Travel and production are advertising’s biggest polluters, according to AdGreen data
Following its first annual review, AdGreen calls for advertisers, creative agencies and production companies to increase data analysis and adopt more sustainable approaches to content creation.
AdGreen launched its calculator in May 2021 / Advertising Association
The Advertising Association-backed carbon calculator, which was launched in May 2021 has been adopted by the likes of Unilever, Adam&Eve and Havas, but the organization says immediate measures must be actioned to lower the carbon cost of ad production; including fresh approaches to travel and transport, renewable energy choices in production facilities and locations and data collection and analysis from a higher volume of campaigns.
The report shows that, overall, 2,446.1 tCO2e (metric tonnes of CO2 equivalent) were emitted as a result of the 515 projects completed in 2022. That’s equivalent to 527 petrol-powered cars being driven for one year.
It also identified that travel and transport activities across all projects emitted the most tCO2e, 62.4%, while the energy and fuels used to power spaces accounted for almost a quarter (24.6%) of all emissions.
But Jo Fenn, global director of AdGreen, says it believes that there are many more projects similar to those in the 50 tCO2e and above category being produced across the industry both in the UK and beyond, not yet being recorded. “It’s clear that engagement is needed from organizations working on larger scale productions so that we have a more even picture. As more of these larger projects are recorded in the tool, we expect the average project size to rise, along with the other related data points.”
AdGreen told The Drum that the more campaigns it has in the tool, the better picture it has of the industry standard overall. “Increasing the spread of these projects is also very important, as we know we're missing many of the larger, hero TVCs and without those, the current mean average project is skewed low,” a spokesperson said.
Speaking on how it will help to onboard more campaigns in the next year, it said “For our part, ongoing improvements to our training, resources, and calculator development will help, but we're also looking to users to make measurement a routine part of their production process. Engagement with brands is also key: we know there are over 500 brand accounts which don't have any users, but do have data available from both in progress and completed projects.”
But going forward, AdGreen says it will be up to individual companies to use the data it provides to reduce their overall emissions. “it is up to them to track their reduction based on a benchmark and scope which they would define, but the carbon calculator gives them the ability to measure emissions project by project and to download and analyze the resulting data. By providing insights from industry emissions generated as a whole, and by projects with a budget over £50,000 per shoot day, there is a basis for comparison,” it says.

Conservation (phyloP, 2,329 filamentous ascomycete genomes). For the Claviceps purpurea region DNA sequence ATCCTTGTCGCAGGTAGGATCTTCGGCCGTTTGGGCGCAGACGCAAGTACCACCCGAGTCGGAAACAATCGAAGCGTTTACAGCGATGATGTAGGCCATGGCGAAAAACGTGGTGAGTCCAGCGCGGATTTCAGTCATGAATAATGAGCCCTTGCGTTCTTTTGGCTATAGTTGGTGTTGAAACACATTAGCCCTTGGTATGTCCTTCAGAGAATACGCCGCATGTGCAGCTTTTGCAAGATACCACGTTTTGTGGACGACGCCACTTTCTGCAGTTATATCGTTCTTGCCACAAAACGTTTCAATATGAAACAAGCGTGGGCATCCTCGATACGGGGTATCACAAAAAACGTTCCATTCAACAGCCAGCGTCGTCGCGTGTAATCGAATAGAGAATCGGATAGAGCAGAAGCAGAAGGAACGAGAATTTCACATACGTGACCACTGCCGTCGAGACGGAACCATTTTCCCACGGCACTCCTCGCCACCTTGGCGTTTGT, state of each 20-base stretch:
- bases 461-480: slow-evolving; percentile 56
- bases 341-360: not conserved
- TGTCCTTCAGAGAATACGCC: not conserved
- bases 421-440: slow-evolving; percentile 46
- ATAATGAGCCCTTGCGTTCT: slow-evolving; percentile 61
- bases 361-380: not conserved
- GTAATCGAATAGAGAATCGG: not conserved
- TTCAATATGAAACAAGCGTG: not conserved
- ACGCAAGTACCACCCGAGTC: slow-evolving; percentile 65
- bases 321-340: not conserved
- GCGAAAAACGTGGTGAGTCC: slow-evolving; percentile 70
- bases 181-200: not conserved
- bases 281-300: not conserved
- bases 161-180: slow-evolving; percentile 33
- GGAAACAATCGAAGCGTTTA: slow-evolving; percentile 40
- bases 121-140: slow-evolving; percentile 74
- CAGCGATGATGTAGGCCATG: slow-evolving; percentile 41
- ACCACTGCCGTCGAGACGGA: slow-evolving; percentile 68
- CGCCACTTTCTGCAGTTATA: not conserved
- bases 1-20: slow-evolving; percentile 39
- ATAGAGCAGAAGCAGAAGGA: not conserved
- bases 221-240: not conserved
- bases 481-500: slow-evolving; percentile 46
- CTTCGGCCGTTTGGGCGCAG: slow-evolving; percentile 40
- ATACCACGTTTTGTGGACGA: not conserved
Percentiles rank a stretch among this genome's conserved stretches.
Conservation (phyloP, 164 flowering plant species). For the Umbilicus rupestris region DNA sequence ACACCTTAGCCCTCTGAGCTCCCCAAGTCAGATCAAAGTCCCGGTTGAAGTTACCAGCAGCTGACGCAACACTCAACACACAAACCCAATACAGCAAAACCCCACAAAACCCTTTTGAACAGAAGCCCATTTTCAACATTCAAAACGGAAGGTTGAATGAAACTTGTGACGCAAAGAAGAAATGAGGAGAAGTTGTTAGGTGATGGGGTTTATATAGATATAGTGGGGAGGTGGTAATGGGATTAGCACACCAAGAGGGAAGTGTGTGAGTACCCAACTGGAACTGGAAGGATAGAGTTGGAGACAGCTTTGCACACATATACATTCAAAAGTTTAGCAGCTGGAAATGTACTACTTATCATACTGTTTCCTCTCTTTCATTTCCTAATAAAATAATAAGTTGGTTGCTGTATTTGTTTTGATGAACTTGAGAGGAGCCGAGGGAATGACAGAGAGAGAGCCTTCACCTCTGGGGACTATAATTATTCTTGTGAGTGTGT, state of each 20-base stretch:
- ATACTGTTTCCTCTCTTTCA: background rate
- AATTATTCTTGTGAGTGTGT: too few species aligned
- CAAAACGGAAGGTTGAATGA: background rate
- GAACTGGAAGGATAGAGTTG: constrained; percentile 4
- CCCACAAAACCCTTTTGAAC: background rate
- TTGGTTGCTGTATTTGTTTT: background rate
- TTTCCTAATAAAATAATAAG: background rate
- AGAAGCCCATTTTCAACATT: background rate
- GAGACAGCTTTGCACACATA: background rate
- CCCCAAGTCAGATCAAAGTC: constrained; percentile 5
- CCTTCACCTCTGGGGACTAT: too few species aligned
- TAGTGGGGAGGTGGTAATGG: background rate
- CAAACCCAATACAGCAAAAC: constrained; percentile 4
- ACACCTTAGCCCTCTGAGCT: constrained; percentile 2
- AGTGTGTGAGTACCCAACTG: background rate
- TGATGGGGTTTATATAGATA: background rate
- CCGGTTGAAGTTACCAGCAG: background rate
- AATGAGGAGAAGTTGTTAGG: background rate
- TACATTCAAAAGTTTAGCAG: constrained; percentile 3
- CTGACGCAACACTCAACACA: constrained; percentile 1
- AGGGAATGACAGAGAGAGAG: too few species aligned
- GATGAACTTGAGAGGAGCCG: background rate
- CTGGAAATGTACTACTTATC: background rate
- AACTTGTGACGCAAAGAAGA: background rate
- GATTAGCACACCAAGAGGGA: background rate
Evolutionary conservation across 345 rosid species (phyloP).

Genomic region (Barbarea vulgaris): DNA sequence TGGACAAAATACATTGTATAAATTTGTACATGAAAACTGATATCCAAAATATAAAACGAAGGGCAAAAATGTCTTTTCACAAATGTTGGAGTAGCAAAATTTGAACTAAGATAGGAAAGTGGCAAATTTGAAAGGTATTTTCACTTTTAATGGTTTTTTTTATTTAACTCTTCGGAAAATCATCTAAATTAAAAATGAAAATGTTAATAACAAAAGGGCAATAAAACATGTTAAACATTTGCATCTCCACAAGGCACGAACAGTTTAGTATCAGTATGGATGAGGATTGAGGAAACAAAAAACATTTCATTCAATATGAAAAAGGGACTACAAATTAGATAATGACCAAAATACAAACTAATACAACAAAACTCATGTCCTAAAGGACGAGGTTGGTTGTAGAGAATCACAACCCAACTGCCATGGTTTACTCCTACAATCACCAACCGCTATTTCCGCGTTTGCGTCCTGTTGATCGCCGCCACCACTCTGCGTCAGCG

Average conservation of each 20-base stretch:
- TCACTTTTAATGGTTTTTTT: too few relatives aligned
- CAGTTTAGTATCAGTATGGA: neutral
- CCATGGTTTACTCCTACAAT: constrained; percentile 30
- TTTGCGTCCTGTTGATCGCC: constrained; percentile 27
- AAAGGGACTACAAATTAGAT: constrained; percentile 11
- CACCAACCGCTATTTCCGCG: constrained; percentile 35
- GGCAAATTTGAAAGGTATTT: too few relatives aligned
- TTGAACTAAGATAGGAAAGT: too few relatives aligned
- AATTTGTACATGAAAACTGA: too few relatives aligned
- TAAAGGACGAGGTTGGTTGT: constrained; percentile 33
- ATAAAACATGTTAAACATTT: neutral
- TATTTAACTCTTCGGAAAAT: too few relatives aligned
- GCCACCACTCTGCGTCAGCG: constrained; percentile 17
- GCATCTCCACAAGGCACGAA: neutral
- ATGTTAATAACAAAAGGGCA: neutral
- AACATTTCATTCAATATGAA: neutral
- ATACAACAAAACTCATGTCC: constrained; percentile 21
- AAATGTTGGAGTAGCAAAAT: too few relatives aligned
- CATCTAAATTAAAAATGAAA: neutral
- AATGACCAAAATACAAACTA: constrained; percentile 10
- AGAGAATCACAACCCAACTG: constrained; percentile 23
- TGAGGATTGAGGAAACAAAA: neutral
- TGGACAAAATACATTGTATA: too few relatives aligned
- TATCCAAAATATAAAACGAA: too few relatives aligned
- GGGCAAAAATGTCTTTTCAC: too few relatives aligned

AdGreen’s carbon calculator is the primary method of implementing Action 2, its backer the Advertising Association’s program: reducing emissions from ad production. Sebastian Munden, chair at Ad Net Zero, said of the annual review’s findings, that “Ad Green has created a powerful resource for any advertiser and their partners to take active steps to reduce carbon emissions from their ad production process.
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“The ability to calculate and predict the potential impact of production choices on emissions creates the opportunity for an active discussion right at the start of the process, rather than just reporting and mitigating at the end. We urge all companies, including the growing number of supporters in the Ad Net Zero community, to review these findings and take practical action on all the productions they are planning this year.”
However, the trade body has yet to throw its weight behind an equivalent calculator for media planning, (although all media agencies in the UK are being encouraged to adopt the IPA Media Futures Group’s Climate Charter) which accounts for a significant amount more carbon emissions than production.
WPP, one of the world’s largest ad networks, found that 55% of its carbon emissions came from the media it was distributing ads on, be it social networks, CTV, billboards, or the longtail of the web. Its 100,000+ staff and offices to house them only accounted for 1.7% of said emissions.
Meanwhile, pressure is also increasing on both Ad Net Zero and the industry at large to lay out a plan to address all five of its action points. Particularly Action 5, to use the industry’s power to change consumer behavior.
Last year, a report by Purpose Disruptors found that advertising adds an extra 32% to the annual carbon footprint of every person in the UK, though its methodology has been disputed by Munden and the AA.
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